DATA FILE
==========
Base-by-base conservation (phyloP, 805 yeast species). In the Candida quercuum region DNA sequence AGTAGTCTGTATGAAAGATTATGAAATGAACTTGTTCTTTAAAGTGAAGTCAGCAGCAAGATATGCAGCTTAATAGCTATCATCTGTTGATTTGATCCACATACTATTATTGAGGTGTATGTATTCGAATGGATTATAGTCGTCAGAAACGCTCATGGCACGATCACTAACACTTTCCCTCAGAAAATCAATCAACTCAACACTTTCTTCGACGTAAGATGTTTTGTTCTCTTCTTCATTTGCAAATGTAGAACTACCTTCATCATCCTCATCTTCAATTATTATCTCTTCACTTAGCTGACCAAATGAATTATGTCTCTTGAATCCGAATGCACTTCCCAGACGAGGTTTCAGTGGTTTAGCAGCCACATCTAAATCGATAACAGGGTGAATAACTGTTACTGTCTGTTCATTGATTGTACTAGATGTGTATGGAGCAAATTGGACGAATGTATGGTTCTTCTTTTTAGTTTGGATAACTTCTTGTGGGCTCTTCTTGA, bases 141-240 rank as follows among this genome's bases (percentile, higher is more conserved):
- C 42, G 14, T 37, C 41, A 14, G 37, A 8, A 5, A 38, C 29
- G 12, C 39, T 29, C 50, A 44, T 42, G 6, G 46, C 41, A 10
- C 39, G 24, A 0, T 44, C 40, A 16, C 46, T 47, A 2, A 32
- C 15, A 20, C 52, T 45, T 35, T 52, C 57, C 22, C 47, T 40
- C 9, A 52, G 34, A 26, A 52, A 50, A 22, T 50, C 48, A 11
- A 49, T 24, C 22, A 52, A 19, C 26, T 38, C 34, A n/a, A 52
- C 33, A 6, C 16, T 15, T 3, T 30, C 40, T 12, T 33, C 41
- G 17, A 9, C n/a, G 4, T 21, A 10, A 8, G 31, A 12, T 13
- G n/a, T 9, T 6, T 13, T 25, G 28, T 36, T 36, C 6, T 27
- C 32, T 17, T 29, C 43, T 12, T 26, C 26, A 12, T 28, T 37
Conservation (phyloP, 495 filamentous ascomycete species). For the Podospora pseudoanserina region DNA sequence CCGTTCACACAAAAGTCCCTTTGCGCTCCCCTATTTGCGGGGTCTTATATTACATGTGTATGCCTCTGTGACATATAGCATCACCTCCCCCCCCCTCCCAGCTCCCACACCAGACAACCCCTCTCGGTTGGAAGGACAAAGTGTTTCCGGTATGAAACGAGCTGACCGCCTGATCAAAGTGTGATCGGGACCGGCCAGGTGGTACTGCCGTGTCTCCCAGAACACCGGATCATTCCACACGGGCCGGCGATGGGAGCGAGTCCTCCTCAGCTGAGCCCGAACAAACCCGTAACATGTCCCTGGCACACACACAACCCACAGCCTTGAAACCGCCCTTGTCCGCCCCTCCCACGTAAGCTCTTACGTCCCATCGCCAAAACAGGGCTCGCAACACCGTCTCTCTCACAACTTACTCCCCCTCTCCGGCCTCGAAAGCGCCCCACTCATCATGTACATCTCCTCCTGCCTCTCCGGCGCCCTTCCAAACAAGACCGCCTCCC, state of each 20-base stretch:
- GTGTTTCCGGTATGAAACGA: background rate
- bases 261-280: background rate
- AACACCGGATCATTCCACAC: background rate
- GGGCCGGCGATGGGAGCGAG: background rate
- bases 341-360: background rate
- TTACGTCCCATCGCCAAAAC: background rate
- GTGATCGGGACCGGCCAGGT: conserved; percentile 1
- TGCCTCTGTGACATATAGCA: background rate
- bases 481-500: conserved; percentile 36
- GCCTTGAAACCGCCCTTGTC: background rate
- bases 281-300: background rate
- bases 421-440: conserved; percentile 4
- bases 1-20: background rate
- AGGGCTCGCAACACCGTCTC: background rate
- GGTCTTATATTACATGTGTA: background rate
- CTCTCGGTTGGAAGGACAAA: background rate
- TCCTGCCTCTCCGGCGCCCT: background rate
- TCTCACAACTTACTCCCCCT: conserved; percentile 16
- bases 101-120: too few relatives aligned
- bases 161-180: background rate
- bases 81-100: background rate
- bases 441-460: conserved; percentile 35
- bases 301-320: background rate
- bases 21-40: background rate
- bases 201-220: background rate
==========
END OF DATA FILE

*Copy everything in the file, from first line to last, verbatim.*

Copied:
Base-by-base conservation (phyloP, 805 yeast species). In the Candida quercuum region DNA sequence AGTAGTCTGTATGAAAGATTATGAAATGAACTTGTTCTTTAAAGTGAAGTCAGCAGCAAGATATGCAGCTTAATAGCTATCATCTGTTGATTTGATCCACATACTATTATTGAGGTGTATGTATTCGAATGGATTATAGTCGTCAGAAACGCTCATGGCACGATCACTAACACTTTCCCTCAGAAAATCAATCAACTCAACACTTTCTTCGACGTAAGATGTTTTGTTCTCTTCTTCATTTGCAAATGTAGAACTACCTTCATCATCCTCATCTTCAATTATTATCTCTTCACTTAGCTGACCAAATGAATTATGTCTCTTGAATCCGAATGCACTTCCCAGACGAGGTTTCAGTGGTTTAGCAGCCACATCTAAATCGATAACAGGGTGAATAACTGTTACTGTCTGTTCATTGATTGTACTAGATGTGTATGGAGCAAATTGGACGAATGTATGGTTCTTCTTTTTAGTTTGGATAACTTCTTGTGGGCTCTTCTTGA, bases 141-240 rank as follows among this genome's bases (percentile, higher is more conserved):
- C 42, G 14, T 37, C 41, A 14, G 37, A 8, A 5, A 38, C 29
- G 12, C 39, T 29, C 50, A 44, T 42, G 6, G 46, C 41, A 10
- C 39, G 24, A 0, T 44, C 40, A 16, C 46, T 47, A 2, A 32
- C 15, A 20, C 52, T 45, T 35, T 52, C 57, C 22, C 47, T 40
- C 9, A 52, G 34, A 26, A 52, A 50, A 22, T 50, C 48, A 11
- A 49, T 24, C 22, A 52, A 19, C 26, T 38, C 34, A n/a, A 52
- C 33, A 6, C 16, T 15, T 3, T 30, C 40, T 12, T 33, C 41
- G 17, A 9, C n/a, G 4, T 21, A 10, A 8, G 31, A 12, T 13
- G n/a, T 9, T 6, T 13, T 25, G 28, T 36, T 36, C 6, T 27
- C 32, T 17, T 29, C 43, T 12, T 26, C 26, A 12, T 28, T 37
Conservation (phyloP, 495 filamentous ascomycete species). For the Podospora pseudoanserina region DNA sequence CCGTTCACACAAAAGTCCCTTTGCGCTCCCCTATTTGCGGGGTCTTATATTACATGTGTATGCCTCTGTGACATATAGCATCACCTCCCCCCCCCTCCCAGCTCCCACACCAGACAACCCCTCTCGGTTGGAAGGACAAAGTGTTTCCGGTATGAAACGAGCTGACCGCCTGATCAAAGTGTGATCGGGACCGGCCAGGTGGTACTGCCGTGTCTCCCAGAACACCGGATCATTCCACACGGGCCGGCGATGGGAGCGAGTCCTCCTCAGCTGAGCCCGAACAAACCCGTAACATGTCCCTGGCACACACACAACCCACAGCCTTGAAACCGCCCTTGTCCGCCCCTCCCACGTAAGCTCTTACGTCCCATCGCCAAAACAGGGCTCGCAACACCGTCTCTCTCACAACTTACTCCCCCTCTCCGGCCTCGAAAGCGCCCCACTCATCATGTACATCTCCTCCTGCCTCTCCGGCGCCCTTCCAAACAAGACCGCCTCCC, state of each 20-base stretch:
- GTGTTTCCGGTATGAAACGA: background rate
- bases 261-280: background rate
- AACACCGGATCATTCCACAC: background rate
- GGGCCGGCGATGGGAGCGAG: background rate
- bases 341-360: background rate
- TTACGTCCCATCGCCAAAAC: background rate
- GTGATCGGGACCGGCCAGGT: conserved; percentile 1
- TGCCTCTGTGACATATAGCA: background rate
- bases 481-500: conserved; percentile 36
- GCCTTGAAACCGCCCTTGTC: background rate
- bases 281-300: background rate
- bases 421-440: conserved; percentile 4
- bases 1-20: background rate
- AGGGCTCGCAACACCGTCTC: background rate
- GGTCTTATATTACATGTGTA: background rate
- CTCTCGGTTGGAAGGACAAA: background rate
- TCCTGCCTCTCCGGCGCCCT: background rate
- TCTCACAACTTACTCCCCCT: conserved; percentile 16
- bases 101-120: too few relatives aligned
- bases 161-180: background rate
- bases 81-100: background rate
- bases 441-460: conserved; percentile 35
- bases 301-320: background rate
- bases 21-40: background rate
- bases 201-220: background rate